I'm writing a compiler using LLVM as backend and have a lot of reference counting. When I borrow an object, I increment the object's reference counter. When I release an object, I decrement the reference counter, and free the object if it goes to zero. However, if I only do a small piece of code, like this one:
++obj->ref; global_variable_A = obj->a; if (--obj->ref == 0) free_object(obj);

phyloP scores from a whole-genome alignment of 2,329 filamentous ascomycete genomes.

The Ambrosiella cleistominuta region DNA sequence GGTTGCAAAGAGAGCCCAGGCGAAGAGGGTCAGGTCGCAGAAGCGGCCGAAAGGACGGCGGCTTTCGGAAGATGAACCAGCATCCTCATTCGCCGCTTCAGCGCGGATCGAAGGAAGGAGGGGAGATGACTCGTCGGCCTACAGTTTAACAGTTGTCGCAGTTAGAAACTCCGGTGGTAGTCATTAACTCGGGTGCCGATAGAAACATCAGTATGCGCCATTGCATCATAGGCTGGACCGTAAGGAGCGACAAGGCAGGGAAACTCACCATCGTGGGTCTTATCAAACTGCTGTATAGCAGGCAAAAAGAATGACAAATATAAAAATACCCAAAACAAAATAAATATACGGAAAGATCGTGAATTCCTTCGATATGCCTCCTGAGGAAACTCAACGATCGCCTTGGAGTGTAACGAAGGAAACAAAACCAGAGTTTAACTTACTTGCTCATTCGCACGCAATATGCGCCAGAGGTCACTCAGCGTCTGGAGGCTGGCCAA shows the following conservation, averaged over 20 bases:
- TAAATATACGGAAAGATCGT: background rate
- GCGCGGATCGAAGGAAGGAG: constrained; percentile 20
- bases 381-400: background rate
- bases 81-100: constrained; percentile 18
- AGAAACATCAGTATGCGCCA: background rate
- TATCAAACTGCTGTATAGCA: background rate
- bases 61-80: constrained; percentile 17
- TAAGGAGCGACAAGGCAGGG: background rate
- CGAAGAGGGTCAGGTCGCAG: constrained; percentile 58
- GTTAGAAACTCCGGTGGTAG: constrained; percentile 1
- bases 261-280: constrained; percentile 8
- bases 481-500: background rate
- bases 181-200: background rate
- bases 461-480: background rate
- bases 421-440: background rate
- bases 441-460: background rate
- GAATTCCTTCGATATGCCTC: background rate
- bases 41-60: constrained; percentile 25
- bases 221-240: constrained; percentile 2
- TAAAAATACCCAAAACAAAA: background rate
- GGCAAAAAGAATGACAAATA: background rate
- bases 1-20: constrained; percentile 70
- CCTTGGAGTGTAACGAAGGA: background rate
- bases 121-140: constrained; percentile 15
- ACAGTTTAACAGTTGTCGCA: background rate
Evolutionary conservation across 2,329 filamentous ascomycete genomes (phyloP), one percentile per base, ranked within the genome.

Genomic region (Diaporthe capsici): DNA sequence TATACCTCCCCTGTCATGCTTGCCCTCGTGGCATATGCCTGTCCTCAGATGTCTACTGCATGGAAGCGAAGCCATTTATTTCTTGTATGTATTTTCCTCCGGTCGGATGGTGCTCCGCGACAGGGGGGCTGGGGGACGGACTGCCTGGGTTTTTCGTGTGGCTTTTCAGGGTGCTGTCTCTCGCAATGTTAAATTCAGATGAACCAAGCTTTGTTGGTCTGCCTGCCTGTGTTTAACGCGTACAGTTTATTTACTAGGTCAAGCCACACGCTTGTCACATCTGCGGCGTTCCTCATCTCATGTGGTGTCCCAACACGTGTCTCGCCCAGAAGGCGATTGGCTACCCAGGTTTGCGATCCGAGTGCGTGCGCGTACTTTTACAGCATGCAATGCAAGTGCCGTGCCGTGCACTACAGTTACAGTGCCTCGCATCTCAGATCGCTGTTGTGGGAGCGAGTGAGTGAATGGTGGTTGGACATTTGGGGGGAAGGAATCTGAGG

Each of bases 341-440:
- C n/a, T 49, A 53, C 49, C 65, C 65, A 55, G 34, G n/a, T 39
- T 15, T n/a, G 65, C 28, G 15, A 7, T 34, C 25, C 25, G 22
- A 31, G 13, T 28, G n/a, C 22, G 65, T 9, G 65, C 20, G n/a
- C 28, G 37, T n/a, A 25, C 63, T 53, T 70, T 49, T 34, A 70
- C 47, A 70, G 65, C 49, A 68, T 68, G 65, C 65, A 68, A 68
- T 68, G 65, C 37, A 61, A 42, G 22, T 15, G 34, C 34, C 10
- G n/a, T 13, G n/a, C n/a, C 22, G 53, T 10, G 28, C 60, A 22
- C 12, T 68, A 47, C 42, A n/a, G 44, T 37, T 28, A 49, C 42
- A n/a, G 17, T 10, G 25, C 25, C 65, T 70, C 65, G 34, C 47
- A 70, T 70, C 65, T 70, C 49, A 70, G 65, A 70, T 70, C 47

LLVM optimizes this to (in IR but this is the equal code in C):
global_variable_A = obj->a; if (obj->ref == 0) free_object(obj);
But since I know that a reference counter is always positive before the first statement, it could be optimized to only
global_variable_A = obj->a;
My question: is there any way to tell the LLVM optimizer that a register or some memory, at a the time of reading it, is known to contain non-zero data?
An other equal question would be if I can tell the optimizer that a pointer is non-null, that would also be great.